Your past will haunt you, they say.
Telling my mother that her sole reason for existence was to “foster my development into greatness” was obviously a swollen, teenage miscalculation. I see this now as I begrudgingly prepare for my own daughter’s emotionally overcharged pubescence. Recently, my mother announced, as my tween tyrant skirted off down the hall after being scolded for giving me one of her famous triple eye rolls, “I just wanted to live long enough to see this day.” Well, goody goody.
Of course, I didn’t reserve my Nero-esque moments during those years for Mom alone. There was the dress code nazi at my high school, too. (How dare she send me home for wearing a corset over my t-shirt! Sheesh.) And then there was that gym teacher who made us practice an aerobics routine to the Pointer Sisters’ “Jump” all semester. When she called Mom crying about how I staged a sit-down strike, my sinister, sixteen year-old soul smiled a great grin of vengeance. I was well on my way to becoming a more vegetarian version of Hannibal Lecter.
The worst example, however, was the way in which I treated poor Ms. Wyatt.
She was my Latin teacher — for nearly four years of my life. Whatever stereotype you may have about quirky Latin instructors is probably valid in Wyatt’s case, so I won’t waste much time describing what she was like. I will say this: We loved and hated each other. I could not wait to get to her class so she’d send me to the principal’s office. Daily.
Ms. Wyatt was misunderstood. I think I knew that back then, which is most likely what drew me to her and also why I was willing to go to such extreme measures to get her attention. For example, I remember taking a black marker to her podium at one point and very carefully writing “RAVISHING” divided into syllables down the front. It was as close as I could have come to writing “Fuck you, and I like you” without actually saying so. I believe the only reason she didn’t kill me was because I was useful and dependable when she needed a Dramatic Interpretation competitor for Latin competitions. This was the only event which doesn’t require the competing nerd to actually know anything about the subject. I can attest to this because after having taken all those years of Latin, I don’t remember much — largely attributed to the fact I spent most of my time in the principal’s office. However, I always took home a ribbon for the team. And for Ms. Wyatt.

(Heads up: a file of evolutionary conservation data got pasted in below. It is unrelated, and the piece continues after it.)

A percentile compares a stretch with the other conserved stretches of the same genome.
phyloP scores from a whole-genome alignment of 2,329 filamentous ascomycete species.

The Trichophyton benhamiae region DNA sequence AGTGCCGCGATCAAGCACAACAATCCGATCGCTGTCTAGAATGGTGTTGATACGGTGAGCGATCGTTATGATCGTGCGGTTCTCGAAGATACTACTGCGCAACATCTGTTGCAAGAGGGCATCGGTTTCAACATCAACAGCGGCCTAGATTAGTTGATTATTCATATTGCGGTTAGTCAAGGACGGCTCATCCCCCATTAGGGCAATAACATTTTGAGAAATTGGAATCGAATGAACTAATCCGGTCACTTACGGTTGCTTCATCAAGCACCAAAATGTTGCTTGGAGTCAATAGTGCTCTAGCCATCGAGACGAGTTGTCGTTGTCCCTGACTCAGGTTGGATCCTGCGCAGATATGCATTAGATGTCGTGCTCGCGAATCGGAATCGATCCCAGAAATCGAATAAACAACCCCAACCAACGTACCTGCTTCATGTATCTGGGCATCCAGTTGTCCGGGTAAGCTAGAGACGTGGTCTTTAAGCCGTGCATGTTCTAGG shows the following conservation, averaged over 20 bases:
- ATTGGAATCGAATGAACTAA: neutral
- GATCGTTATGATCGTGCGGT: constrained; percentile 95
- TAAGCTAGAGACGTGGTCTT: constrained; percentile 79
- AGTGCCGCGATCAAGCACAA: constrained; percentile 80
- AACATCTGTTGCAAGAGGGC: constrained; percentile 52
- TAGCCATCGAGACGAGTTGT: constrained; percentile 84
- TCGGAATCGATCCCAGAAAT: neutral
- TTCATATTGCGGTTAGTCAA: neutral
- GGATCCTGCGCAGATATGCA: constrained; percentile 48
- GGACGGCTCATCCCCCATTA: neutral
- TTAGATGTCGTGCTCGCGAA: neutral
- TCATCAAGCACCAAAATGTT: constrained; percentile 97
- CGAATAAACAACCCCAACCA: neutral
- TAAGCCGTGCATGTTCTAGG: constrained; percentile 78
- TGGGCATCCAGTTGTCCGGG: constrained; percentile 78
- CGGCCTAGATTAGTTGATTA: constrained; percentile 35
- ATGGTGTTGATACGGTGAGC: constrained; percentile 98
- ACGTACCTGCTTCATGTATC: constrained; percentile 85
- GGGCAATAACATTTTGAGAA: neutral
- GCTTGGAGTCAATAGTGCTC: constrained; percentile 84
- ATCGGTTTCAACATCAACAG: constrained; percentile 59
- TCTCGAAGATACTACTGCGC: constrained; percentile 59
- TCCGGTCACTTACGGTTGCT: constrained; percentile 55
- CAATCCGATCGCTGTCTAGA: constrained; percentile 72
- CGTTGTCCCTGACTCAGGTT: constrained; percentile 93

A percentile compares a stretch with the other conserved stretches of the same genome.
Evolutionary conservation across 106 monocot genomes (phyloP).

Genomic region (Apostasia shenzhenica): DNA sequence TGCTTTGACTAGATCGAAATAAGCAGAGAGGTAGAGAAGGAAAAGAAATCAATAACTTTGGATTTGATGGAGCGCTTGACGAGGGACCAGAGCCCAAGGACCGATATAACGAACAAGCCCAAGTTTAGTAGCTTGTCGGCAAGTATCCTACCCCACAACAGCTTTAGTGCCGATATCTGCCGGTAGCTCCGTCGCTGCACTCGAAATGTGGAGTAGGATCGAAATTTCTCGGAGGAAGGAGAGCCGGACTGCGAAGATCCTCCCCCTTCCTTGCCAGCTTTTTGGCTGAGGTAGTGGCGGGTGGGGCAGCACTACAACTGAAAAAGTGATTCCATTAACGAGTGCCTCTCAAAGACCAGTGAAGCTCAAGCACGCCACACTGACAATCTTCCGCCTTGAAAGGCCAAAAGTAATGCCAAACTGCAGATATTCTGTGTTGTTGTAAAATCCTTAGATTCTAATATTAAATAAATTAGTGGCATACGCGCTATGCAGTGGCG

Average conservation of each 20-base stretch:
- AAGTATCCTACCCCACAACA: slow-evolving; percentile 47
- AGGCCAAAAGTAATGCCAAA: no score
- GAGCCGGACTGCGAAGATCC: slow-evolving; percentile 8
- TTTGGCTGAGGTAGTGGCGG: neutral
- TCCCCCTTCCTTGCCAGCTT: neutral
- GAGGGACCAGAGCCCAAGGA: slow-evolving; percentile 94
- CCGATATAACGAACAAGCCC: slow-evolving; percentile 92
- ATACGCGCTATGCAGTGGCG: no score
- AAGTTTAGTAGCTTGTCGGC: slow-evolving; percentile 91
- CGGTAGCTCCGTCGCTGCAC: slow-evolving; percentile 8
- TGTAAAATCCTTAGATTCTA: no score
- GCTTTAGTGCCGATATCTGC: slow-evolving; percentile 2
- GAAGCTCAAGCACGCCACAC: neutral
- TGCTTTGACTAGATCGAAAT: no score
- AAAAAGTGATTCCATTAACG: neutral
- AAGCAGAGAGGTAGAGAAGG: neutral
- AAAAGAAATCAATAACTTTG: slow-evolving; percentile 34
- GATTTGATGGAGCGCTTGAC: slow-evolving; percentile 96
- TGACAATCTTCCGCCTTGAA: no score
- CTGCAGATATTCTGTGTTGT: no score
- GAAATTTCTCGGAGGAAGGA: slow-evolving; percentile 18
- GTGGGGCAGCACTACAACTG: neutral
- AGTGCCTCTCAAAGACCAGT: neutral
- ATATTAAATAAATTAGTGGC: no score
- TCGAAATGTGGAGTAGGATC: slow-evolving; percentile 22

And then I miraculously graduated, finding myself sans her craziness and her Latin and our love/hate.
A couple of weeks ago Isy<3 leaned over her bowl of mac ‘n’ cheese at Chili’s and revealed behind her one Ms. Wyatt, sitting alone two booths away. I immediately gathered a pen and ripped a sheet of paper from the Joe Ledbetter journal Russell gave me to carry around in my purse.
“It’s me…Kristan Busby? I was in your –”
“I know exactly who you are.”
Weird thing, this life, and I wanted to cry for some reason right there.
I sat down in the booth with her, leaving Russell and Isy<3 to fend for themselves. Ms. Wyatt continued, “I was thinking about you a while back. My boyfriend [her boyfriend? What? Teachers can’t…] went into the attic and found a box labeled ‘Latin’ and wanted to know what I wanted to do with it. Well, you wouldn’t believe it, but inside the box there was all of this fabric, all of these ribbons — a whole box of them — that we’d won all those years.”
“Yes, and I found yours.”
That’s when the waiter stopped by. Obviously familiar with the Chili’s staff, she bragged, “This is one of my old Latin students. She won the state competition in Dramatic Interp.”
She did remember.
“Oh, wow. What year was that?”
I wasn’t sure, but Ms. Wyatt answered for me, “Ooooh, I’d have to say 1989, something like that, don’t you think?”
Crap, I remembered practically none of this, but she was recalling details from two decades past with frightening clarity for someone her age. She went on, “I know you didn’t learn any of the speech you had to memorize until we got on that bus to go to State.”
“You’re right. I didn’t know a word.”
Looking back at the waiter, she added, “And she won. One of my best students.”
My whole life, I have desperately tried to prove my mother’s success in “fostering my development into greatness.” As I sat before Ms. Wyatt, I realized something which hadn’t occurred to me before: I have been great. Perhaps, my greatness hasn’t involved world domination or a Nobel Peace Prize, but I do have a ribbon with my name on it in a box Ms. Wyatt’s boyfriend pulled from her attic. It’s something.
I hugged her again before we left, and Russell took a few pictures of us with my camera. I told Ms. Wyatt she was my favorite teacher. Then, like so many years ago, I went my own way. This time, leaving her alone in the booth to enjoy her glass of white wine and the consolation of knowing I hadn’t turned out to be Hannibal Lecter after all.
Ms. Wyatt, if you find me here, for what it’s worth: We might be slightly off-kilter — you and I, but you’re still RAVISHING. Love, K